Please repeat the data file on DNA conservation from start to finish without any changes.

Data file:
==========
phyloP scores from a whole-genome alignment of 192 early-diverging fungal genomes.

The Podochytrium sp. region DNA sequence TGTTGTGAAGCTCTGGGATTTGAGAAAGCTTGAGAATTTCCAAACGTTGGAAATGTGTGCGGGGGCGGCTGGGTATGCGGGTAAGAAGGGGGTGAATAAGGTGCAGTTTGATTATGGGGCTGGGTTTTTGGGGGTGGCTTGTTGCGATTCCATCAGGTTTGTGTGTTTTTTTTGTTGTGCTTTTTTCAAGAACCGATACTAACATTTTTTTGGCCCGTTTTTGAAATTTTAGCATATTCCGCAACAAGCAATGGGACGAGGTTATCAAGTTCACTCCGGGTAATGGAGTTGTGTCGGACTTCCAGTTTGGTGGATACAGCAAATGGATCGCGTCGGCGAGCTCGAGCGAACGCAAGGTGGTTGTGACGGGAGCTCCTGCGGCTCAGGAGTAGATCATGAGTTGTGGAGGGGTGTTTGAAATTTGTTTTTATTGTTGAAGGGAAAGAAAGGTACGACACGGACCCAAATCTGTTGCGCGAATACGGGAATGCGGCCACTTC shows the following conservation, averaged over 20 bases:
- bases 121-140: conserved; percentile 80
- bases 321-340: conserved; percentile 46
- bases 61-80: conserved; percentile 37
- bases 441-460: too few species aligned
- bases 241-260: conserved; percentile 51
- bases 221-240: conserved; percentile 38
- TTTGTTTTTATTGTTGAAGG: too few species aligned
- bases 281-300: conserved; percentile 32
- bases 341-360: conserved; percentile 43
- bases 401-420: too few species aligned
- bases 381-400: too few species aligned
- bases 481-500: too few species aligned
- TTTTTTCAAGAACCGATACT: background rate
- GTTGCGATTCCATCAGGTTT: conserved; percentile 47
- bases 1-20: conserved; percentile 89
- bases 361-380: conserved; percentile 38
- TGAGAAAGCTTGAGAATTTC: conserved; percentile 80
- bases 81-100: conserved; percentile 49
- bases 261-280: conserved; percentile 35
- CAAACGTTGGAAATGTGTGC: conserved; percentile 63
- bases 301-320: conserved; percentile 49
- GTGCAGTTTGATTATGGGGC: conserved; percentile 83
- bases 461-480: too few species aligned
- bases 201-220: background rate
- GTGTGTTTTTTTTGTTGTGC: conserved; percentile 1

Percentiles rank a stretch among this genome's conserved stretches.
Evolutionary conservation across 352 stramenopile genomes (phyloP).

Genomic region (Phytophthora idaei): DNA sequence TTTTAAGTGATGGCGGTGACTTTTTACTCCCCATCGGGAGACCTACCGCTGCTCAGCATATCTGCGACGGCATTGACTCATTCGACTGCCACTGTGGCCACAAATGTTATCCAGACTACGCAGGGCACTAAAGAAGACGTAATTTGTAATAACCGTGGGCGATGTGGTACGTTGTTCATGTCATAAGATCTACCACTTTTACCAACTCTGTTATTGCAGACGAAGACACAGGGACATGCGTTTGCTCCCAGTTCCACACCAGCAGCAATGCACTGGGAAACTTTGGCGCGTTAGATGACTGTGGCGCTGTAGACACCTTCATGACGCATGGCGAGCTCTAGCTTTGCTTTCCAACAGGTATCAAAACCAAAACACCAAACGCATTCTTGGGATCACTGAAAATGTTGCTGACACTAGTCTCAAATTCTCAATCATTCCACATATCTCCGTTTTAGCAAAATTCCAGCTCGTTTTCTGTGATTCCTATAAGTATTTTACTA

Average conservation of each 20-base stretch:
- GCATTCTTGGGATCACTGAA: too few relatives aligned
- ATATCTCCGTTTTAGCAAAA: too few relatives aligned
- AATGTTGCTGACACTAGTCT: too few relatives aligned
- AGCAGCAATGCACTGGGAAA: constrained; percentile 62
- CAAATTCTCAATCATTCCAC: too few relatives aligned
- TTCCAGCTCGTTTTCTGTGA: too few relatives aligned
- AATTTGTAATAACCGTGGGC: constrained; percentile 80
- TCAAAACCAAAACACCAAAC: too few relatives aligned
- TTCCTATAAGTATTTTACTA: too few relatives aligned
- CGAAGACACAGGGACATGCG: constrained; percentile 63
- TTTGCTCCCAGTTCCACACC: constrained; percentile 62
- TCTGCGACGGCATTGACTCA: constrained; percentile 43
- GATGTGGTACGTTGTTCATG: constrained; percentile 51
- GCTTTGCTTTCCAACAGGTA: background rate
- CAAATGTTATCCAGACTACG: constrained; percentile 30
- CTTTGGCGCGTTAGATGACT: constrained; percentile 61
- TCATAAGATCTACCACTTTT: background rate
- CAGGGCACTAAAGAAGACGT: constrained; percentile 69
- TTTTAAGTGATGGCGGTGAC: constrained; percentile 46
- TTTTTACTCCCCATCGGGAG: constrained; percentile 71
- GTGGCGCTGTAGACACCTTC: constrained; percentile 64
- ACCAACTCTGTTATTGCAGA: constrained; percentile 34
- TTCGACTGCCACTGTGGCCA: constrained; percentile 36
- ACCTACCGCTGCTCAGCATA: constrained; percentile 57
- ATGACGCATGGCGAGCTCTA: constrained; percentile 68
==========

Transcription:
phyloP scores from a whole-genome alignment of 192 early-diverging fungal genomes.

The Podochytrium sp. region DNA sequence TGTTGTGAAGCTCTGGGATTTGAGAAAGCTTGAGAATTTCCAAACGTTGGAAATGTGTGCGGGGGCGGCTGGGTATGCGGGTAAGAAGGGGGTGAATAAGGTGCAGTTTGATTATGGGGCTGGGTTTTTGGGGGTGGCTTGTTGCGATTCCATCAGGTTTGTGTGTTTTTTTTGTTGTGCTTTTTTCAAGAACCGATACTAACATTTTTTTGGCCCGTTTTTGAAATTTTAGCATATTCCGCAACAAGCAATGGGACGAGGTTATCAAGTTCACTCCGGGTAATGGAGTTGTGTCGGACTTCCAGTTTGGTGGATACAGCAAATGGATCGCGTCGGCGAGCTCGAGCGAACGCAAGGTGGTTGTGACGGGAGCTCCTGCGGCTCAGGAGTAGATCATGAGTTGTGGAGGGGTGTTTGAAATTTGTTTTTATTGTTGAAGGGAAAGAAAGGTACGACACGGACCCAAATCTGTTGCGCGAATACGGGAATGCGGCCACTTC shows the following conservation, averaged over 20 bases:
- bases 121-140: conserved; percentile 80
- bases 321-340: conserved; percentile 46
- bases 61-80: conserved; percentile 37
- bases 441-460: too few species aligned
- bases 241-260: conserved; percentile 51
- bases 221-240: conserved; percentile 38
- TTTGTTTTTATTGTTGAAGG: too few species aligned
- bases 281-300: conserved; percentile 32
- bases 341-360: conserved; percentile 43
- bases 401-420: too few species aligned
- bases 381-400: too few species aligned
- bases 481-500: too few species aligned
- TTTTTTCAAGAACCGATACT: background rate
- GTTGCGATTCCATCAGGTTT: conserved; percentile 47
- bases 1-20: conserved; percentile 89
- bases 361-380: conserved; percentile 38
- TGAGAAAGCTTGAGAATTTC: conserved; percentile 80
- bases 81-100: conserved; percentile 49
- bases 261-280: conserved; percentile 35
- CAAACGTTGGAAATGTGTGC: conserved; percentile 63
- bases 301-320: conserved; percentile 49
- GTGCAGTTTGATTATGGGGC: conserved; percentile 83
- bases 461-480: too few species aligned
- bases 201-220: background rate
- GTGTGTTTTTTTTGTTGTGC: conserved; percentile 1

Percentiles rank a stretch among this genome's conserved stretches.
Evolutionary conservation across 352 stramenopile genomes (phyloP).

Genomic region (Phytophthora idaei): DNA sequence TTTTAAGTGATGGCGGTGACTTTTTACTCCCCATCGGGAGACCTACCGCTGCTCAGCATATCTGCGACGGCATTGACTCATTCGACTGCCACTGTGGCCACAAATGTTATCCAGACTACGCAGGGCACTAAAGAAGACGTAATTTGTAATAACCGTGGGCGATGTGGTACGTTGTTCATGTCATAAGATCTACCACTTTTACCAACTCTGTTATTGCAGACGAAGACACAGGGACATGCGTTTGCTCCCAGTTCCACACCAGCAGCAATGCACTGGGAAACTTTGGCGCGTTAGATGACTGTGGCGCTGTAGACACCTTCATGACGCATGGCGAGCTCTAGCTTTGCTTTCCAACAGGTATCAAAACCAAAACACCAAACGCATTCTTGGGATCACTGAAAATGTTGCTGACACTAGTCTCAAATTCTCAATCATTCCACATATCTCCGTTTTAGCAAAATTCCAGCTCGTTTTCTGTGATTCCTATAAGTATTTTACTA

Average conservation of each 20-base stretch:
- GCATTCTTGGGATCACTGAA: too few relatives aligned
- ATATCTCCGTTTTAGCAAAA: too few relatives aligned
- AATGTTGCTGACACTAGTCT: too few relatives aligned
- AGCAGCAATGCACTGGGAAA: constrained; percentile 62
- CAAATTCTCAATCATTCCAC: too few relatives aligned
- TTCCAGCTCGTTTTCTGTGA: too few relatives aligned
- AATTTGTAATAACCGTGGGC: constrained; percentile 80
- TCAAAACCAAAACACCAAAC: too few relatives aligned
- TTCCTATAAGTATTTTACTA: too few relatives aligned
- CGAAGACACAGGGACATGCG: constrained; percentile 63
- TTTGCTCCCAGTTCCACACC: constrained; percentile 62
- TCTGCGACGGCATTGACTCA: constrained; percentile 43
- GATGTGGTACGTTGTTCATG: constrained; percentile 51
- GCTTTGCTTTCCAACAGGTA: background rate
- CAAATGTTATCCAGACTACG: constrained; percentile 30
- CTTTGGCGCGTTAGATGACT: constrained; percentile 61
- TCATAAGATCTACCACTTTT: background rate
- CAGGGCACTAAAGAAGACGT: constrained; percentile 69
- TTTTAAGTGATGGCGGTGAC: constrained; percentile 46
- TTTTTACTCCCCATCGGGAG: constrained; percentile 71
- GTGGCGCTGTAGACACCTTC: constrained; percentile 64
- ACCAACTCTGTTATTGCAGA: constrained; percentile 34
- TTCGACTGCCACTGTGGCCA: constrained; percentile 36
- ACCTACCGCTGCTCAGCATA: constrained; percentile 57
- ATGACGCATGGCGAGCTCTA: constrained; percentile 68